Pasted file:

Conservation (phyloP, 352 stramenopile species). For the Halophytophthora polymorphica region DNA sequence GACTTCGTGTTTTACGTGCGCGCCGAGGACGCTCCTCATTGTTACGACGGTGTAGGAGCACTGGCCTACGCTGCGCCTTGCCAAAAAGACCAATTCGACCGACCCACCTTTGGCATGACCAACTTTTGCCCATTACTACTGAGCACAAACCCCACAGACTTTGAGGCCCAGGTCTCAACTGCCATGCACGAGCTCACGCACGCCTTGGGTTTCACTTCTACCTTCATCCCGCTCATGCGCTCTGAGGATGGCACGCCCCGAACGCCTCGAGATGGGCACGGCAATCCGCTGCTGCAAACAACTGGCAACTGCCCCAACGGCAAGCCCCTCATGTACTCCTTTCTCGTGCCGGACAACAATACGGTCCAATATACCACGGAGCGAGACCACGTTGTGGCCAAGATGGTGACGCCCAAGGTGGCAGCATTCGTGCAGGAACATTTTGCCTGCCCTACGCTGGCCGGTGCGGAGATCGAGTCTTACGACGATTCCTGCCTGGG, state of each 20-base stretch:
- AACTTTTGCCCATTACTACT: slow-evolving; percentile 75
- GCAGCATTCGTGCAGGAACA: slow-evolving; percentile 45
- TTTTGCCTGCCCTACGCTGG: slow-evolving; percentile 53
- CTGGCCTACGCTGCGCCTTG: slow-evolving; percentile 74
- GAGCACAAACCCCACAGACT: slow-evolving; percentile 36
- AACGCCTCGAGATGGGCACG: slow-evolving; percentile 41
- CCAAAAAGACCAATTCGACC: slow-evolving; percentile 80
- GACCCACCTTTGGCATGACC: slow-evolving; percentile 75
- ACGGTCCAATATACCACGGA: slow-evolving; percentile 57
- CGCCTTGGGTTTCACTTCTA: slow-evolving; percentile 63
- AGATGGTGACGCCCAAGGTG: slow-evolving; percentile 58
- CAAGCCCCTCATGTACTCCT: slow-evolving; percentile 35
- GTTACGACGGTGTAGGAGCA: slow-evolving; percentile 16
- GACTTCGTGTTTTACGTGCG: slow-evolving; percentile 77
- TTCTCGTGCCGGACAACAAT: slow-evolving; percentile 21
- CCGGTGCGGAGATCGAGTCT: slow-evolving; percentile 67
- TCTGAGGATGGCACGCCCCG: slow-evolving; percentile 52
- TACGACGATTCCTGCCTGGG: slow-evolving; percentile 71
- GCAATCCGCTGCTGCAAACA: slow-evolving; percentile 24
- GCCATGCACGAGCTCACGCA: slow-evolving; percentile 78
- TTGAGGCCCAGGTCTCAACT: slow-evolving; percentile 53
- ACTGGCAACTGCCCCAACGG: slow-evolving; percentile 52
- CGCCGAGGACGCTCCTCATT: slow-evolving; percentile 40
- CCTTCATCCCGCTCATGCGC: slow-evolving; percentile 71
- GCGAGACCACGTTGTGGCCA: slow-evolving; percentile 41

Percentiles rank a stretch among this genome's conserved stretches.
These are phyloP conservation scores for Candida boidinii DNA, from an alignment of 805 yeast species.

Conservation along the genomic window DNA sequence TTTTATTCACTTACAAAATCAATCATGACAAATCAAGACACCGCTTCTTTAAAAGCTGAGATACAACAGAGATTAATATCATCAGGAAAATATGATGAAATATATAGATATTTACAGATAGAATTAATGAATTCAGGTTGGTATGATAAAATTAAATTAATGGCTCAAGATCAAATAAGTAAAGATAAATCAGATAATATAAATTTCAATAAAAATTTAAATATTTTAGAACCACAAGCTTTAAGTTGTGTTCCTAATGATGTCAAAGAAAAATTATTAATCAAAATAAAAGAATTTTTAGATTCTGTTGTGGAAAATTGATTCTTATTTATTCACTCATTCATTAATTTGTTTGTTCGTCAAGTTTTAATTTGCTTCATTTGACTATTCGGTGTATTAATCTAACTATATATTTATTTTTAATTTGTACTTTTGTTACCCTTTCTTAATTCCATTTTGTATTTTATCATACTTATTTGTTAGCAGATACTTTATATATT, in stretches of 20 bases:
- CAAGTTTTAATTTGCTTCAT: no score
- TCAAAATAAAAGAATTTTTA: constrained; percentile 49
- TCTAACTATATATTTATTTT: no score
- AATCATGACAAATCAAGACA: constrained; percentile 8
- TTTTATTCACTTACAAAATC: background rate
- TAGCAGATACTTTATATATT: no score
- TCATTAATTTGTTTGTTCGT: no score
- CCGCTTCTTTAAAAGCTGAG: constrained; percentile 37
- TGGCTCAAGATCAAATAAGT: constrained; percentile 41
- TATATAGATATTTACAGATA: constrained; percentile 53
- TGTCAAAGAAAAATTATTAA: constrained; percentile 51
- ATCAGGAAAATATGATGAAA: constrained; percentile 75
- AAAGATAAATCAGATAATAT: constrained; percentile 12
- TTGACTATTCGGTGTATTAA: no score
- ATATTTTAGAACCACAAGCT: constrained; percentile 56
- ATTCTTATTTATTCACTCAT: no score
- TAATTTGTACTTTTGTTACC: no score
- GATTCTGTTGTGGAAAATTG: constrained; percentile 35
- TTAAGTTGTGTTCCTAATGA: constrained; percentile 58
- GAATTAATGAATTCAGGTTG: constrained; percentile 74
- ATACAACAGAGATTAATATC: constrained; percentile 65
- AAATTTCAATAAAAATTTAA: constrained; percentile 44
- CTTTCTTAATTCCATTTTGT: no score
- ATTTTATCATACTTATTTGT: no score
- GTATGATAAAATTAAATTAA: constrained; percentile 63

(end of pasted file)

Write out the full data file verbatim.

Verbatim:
Conservation (phyloP, 352 stramenopile species). For the Halophytophthora polymorphica region DNA sequence GACTTCGTGTTTTACGTGCGCGCCGAGGACGCTCCTCATTGTTACGACGGTGTAGGAGCACTGGCCTACGCTGCGCCTTGCCAAAAAGACCAATTCGACCGACCCACCTTTGGCATGACCAACTTTTGCCCATTACTACTGAGCACAAACCCCACAGACTTTGAGGCCCAGGTCTCAACTGCCATGCACGAGCTCACGCACGCCTTGGGTTTCACTTCTACCTTCATCCCGCTCATGCGCTCTGAGGATGGCACGCCCCGAACGCCTCGAGATGGGCACGGCAATCCGCTGCTGCAAACAACTGGCAACTGCCCCAACGGCAAGCCCCTCATGTACTCCTTTCTCGTGCCGGACAACAATACGGTCCAATATACCACGGAGCGAGACCACGTTGTGGCCAAGATGGTGACGCCCAAGGTGGCAGCATTCGTGCAGGAACATTTTGCCTGCCCTACGCTGGCCGGTGCGGAGATCGAGTCTTACGACGATTCCTGCCTGGG, state of each 20-base stretch:
- AACTTTTGCCCATTACTACT: slow-evolving; percentile 75
- GCAGCATTCGTGCAGGAACA: slow-evolving; percentile 45
- TTTTGCCTGCCCTACGCTGG: slow-evolving; percentile 53
- CTGGCCTACGCTGCGCCTTG: slow-evolving; percentile 74
- GAGCACAAACCCCACAGACT: slow-evolving; percentile 36
- AACGCCTCGAGATGGGCACG: slow-evolving; percentile 41
- CCAAAAAGACCAATTCGACC: slow-evolving; percentile 80
- GACCCACCTTTGGCATGACC: slow-evolving; percentile 75
- ACGGTCCAATATACCACGGA: slow-evolving; percentile 57
- CGCCTTGGGTTTCACTTCTA: slow-evolving; percentile 63
- AGATGGTGACGCCCAAGGTG: slow-evolving; percentile 58
- CAAGCCCCTCATGTACTCCT: slow-evolving; percentile 35
- GTTACGACGGTGTAGGAGCA: slow-evolving; percentile 16
- GACTTCGTGTTTTACGTGCG: slow-evolving; percentile 77
- TTCTCGTGCCGGACAACAAT: slow-evolving; percentile 21
- CCGGTGCGGAGATCGAGTCT: slow-evolving; percentile 67
- TCTGAGGATGGCACGCCCCG: slow-evolving; percentile 52
- TACGACGATTCCTGCCTGGG: slow-evolving; percentile 71
- GCAATCCGCTGCTGCAAACA: slow-evolving; percentile 24
- GCCATGCACGAGCTCACGCA: slow-evolving; percentile 78
- TTGAGGCCCAGGTCTCAACT: slow-evolving; percentile 53
- ACTGGCAACTGCCCCAACGG: slow-evolving; percentile 52
- CGCCGAGGACGCTCCTCATT: slow-evolving; percentile 40
- CCTTCATCCCGCTCATGCGC: slow-evolving; percentile 71
- GCGAGACCACGTTGTGGCCA: slow-evolving; percentile 41

Percentiles rank a stretch among this genome's conserved stretches.
These are phyloP conservation scores for Candida boidinii DNA, from an alignment of 805 yeast species.

Conservation along the genomic window DNA sequence TTTTATTCACTTACAAAATCAATCATGACAAATCAAGACACCGCTTCTTTAAAAGCTGAGATACAACAGAGATTAATATCATCAGGAAAATATGATGAAATATATAGATATTTACAGATAGAATTAATGAATTCAGGTTGGTATGATAAAATTAAATTAATGGCTCAAGATCAAATAAGTAAAGATAAATCAGATAATATAAATTTCAATAAAAATTTAAATATTTTAGAACCACAAGCTTTAAGTTGTGTTCCTAATGATGTCAAAGAAAAATTATTAATCAAAATAAAAGAATTTTTAGATTCTGTTGTGGAAAATTGATTCTTATTTATTCACTCATTCATTAATTTGTTTGTTCGTCAAGTTTTAATTTGCTTCATTTGACTATTCGGTGTATTAATCTAACTATATATTTATTTTTAATTTGTACTTTTGTTACCCTTTCTTAATTCCATTTTGTATTTTATCATACTTATTTGTTAGCAGATACTTTATATATT, in stretches of 20 bases:
- CAAGTTTTAATTTGCTTCAT: no score
- TCAAAATAAAAGAATTTTTA: constrained; percentile 49
- TCTAACTATATATTTATTTT: no score
- AATCATGACAAATCAAGACA: constrained; percentile 8
- TTTTATTCACTTACAAAATC: background rate
- TAGCAGATACTTTATATATT: no score
- TCATTAATTTGTTTGTTCGT: no score
- CCGCTTCTTTAAAAGCTGAG: constrained; percentile 37
- TGGCTCAAGATCAAATAAGT: constrained; percentile 41
- TATATAGATATTTACAGATA: constrained; percentile 53
- TGTCAAAGAAAAATTATTAA: constrained; percentile 51
- ATCAGGAAAATATGATGAAA: constrained; percentile 75
- AAAGATAAATCAGATAATAT: constrained; percentile 12
- TTGACTATTCGGTGTATTAA: no score
- ATATTTTAGAACCACAAGCT: constrained; percentile 56
- ATTCTTATTTATTCACTCAT: no score
- TAATTTGTACTTTTGTTACC: no score
- GATTCTGTTGTGGAAAATTG: constrained; percentile 35
- TTAAGTTGTGTTCCTAATGA: constrained; percentile 58
- GAATTAATGAATTCAGGTTG: constrained; percentile 74
- ATACAACAGAGATTAATATC: constrained; percentile 65
- AAATTTCAATAAAAATTTAA: constrained; percentile 44
- CTTTCTTAATTCCATTTTGT: no score
- ATTTTATCATACTTATTTGT: no score
- GTATGATAAAATTAAATTAA: constrained; percentile 63